Although the film never brought in a huge amount of box office revenue when it was in theaters (it topped out at under $65 million…both domestically and worldwide), the film did win critics over with its heroic and moving story of a group of American hockey players who went on to win the Olympic Gold. While real life sports films have been a staple of Hollywood for awhile now, Miracle was one of the few to alter only the smallest of things for the theatrical adaptation, leaving the majority of the real story intact from start to finish. With the Blu-ray release now ready for release in stores, fans who enjoyed the original 2004 DVD release can now witness it in full 1080p high-definition.
Face-off with this rousing, action-packed sports drama like never before, now with stunning, crystal-clear high definition picture and stadium-rocking 5.1 sound. Then, discover what it took to recreate one the most exciting moments in sports history with a winning line-up of behind-the-scenes bonus features, including: “First impressions: Herb Brooks with Kurt Russell and the Filmmakers,” highlighting Herb Brooks’ unforgettable experience coaching the 1980 U.S. Hockey Team to victory; “The Making-of Miracle” featurette; “From Hockey to Hollywood: The Actors’ Journeys,” detailing how the film’s twenty hockey-playing leads were cast in the film; “Miracle ESPN Roundtable with Linda Cohn,” spotlighting three of the real life players of the winning Olympic team, and an Audio Commentary by Director Gavin O’Connor, Director of Photography Dan Stoloff and Editor John Gilroy. Additional bonus features include outtakes and much more!
I will not deny that this is a very inspirational film to watch…but I also can’t help but feel that I’ve seen this film before under the guise of a different title. The Mighty Ducks? Maybe a little Cool Runnings? While Miracle is definitely more dramatic than those previously mentioned films, it’s still fitting into the same genre of a group of rag-tag misfits who eventually come together to achieve a goal that was seemingly impossible at the start of the film.
Not that I’m knocking the story of Miracle, but it’s just kind of hard to get into the same story repeatedly over time. It’s really just a bunch of cliché’s, which is harsh to say considering how amazing the actual story really is…but as a film it just feels like a repeat. We’ve seen it before and as much as I love rooting for the underdog, at times it just becomes too much. Thankfully, however, the performances in this film save it from being a total loss.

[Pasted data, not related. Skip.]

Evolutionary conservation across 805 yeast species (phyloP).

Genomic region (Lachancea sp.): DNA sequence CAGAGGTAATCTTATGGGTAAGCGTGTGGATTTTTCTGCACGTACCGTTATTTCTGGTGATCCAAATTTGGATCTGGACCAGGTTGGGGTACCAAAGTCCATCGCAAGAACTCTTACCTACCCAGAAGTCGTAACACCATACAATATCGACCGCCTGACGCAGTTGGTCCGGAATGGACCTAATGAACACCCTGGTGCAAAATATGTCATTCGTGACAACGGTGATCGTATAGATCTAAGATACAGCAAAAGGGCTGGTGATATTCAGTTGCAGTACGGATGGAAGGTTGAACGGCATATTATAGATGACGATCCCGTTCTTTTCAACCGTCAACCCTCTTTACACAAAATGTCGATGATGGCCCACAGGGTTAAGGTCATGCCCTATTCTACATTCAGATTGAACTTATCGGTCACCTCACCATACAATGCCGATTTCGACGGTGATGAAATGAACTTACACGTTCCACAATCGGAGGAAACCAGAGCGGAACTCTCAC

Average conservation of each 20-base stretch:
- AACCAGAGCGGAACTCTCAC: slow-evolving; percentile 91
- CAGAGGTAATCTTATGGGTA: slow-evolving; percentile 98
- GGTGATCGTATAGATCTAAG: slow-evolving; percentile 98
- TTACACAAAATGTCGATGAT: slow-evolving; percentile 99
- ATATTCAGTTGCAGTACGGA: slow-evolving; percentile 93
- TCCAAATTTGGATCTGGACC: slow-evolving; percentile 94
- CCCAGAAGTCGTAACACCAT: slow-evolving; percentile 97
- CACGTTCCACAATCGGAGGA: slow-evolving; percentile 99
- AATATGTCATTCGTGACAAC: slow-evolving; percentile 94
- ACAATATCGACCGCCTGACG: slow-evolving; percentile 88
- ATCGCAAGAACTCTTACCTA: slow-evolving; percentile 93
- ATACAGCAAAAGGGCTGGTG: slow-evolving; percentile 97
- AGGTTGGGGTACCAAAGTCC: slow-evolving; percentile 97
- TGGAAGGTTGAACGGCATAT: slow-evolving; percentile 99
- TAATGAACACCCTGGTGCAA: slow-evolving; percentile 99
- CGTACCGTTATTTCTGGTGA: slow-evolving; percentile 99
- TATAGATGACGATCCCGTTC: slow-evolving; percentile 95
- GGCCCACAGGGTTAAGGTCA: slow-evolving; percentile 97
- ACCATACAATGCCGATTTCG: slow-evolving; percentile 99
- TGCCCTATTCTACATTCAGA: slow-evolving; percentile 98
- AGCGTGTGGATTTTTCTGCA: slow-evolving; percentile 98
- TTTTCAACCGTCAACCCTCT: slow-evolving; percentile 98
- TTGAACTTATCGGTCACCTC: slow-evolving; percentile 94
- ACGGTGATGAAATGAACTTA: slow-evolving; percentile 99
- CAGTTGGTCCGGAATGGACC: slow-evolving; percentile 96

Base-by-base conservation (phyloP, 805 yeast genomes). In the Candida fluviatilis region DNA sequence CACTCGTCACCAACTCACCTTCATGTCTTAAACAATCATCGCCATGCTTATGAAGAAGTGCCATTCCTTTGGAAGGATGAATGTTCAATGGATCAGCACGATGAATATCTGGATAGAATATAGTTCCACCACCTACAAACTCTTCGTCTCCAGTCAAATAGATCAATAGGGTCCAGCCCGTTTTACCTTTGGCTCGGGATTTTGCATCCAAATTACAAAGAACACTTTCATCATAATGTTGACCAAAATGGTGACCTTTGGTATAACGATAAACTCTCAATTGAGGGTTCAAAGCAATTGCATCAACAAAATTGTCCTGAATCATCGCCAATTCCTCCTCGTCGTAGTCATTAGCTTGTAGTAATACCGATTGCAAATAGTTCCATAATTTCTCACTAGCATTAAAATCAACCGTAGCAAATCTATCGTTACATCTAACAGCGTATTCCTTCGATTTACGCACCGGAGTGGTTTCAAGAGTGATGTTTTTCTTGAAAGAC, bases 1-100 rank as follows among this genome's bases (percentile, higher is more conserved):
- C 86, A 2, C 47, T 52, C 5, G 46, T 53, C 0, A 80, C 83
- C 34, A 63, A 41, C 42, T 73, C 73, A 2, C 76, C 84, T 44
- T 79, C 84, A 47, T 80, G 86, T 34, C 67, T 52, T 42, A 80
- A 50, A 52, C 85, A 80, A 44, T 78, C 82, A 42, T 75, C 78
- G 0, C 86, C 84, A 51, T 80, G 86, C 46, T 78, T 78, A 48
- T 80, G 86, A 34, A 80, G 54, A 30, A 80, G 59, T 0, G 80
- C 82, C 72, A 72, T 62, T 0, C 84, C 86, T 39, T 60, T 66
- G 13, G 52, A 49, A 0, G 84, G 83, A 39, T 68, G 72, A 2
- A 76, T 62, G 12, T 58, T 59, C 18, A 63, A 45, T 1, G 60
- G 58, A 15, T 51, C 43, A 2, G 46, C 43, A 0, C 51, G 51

Kurt Russell especially brings forth a brilliant performance that is truly remarkable. As the coach he is just both motivational as well as really invested in the training of these young men. The players themselves range from stereotypical to genuinely admirable characters, but between them and Russell’s acting, the faults of this film have nothing to do with the performances of the cast. Simply put it’s an emotional and moving production, but it just feels old hat after awhile.
Take, for instance, the hockey sequences themselves. They’re engaging, sure, but after awhile they all blend together. The shots of the ticking clock, a slowed down sequence of shots to heighten drama…it’s all just a big cliché at times, but you still manage to get a bit wrapped up in it all. You know the outcome has to be good, eventually, but it’s still a fair journey to take if you have a couple hours to kill.
Overall Miracle is a solid film, but one, despite being based on true events, still manages to feel like a retread. Still it’s Recommended to be seen at least once.
The film arrives in a standard Elite Blu-ray case with the usual inserts inside as well as an easy to navigate menu system. Video is an AVC encoded 1080p affair with a 2.4:1 aspect ratio that brings to life the…well, actually it doesn’t bring much to life for this film. The color palette is rather subdued here, so there aren’t a whole lot of brilliant hues to take in, but what there was to see was replicated fairly well. This is still a pretty recent film so it definitely doesn’t look old by any means and the audio that accompanies it, a DTS-HD Master Audio 5.1 mix that reproduces the cheers of the crowd and the slapping hockey stick sounds with solid depth. Surrounds aren’t utilized all that much but all in all it’s a more than adequate video and sound mix for this film. Also included are French and Spanish DD5.1 audio as well as English SDH, French, and Spanish subtitles.
Extras are all ported over from the 2004 DVD release and include:
• Audio commentary by Director Gavin O’Connor, Director of Photography Dan Stoloff and Editor John Gilroy
• “The Making-of Miracle” Featurette
• “From Hockey to Hollywood: The Actors’ Journeys”
• “The Sound of Miracle”
• Miracle ESPN roundtable with Linda Cohn
• First impressions: Herb Brooks with Kurt Russell and the filmmakers
There are also some D-BOX features added in for those with the setups. Overall this isn’t a bad release but it’s really only a HD upgrade from the original DVD release with no new extras…so depending on how much you love the film, that’ll guide the decision on whether or not to pick this Blu-ray release up.
Miracle is now available on Blu-ray.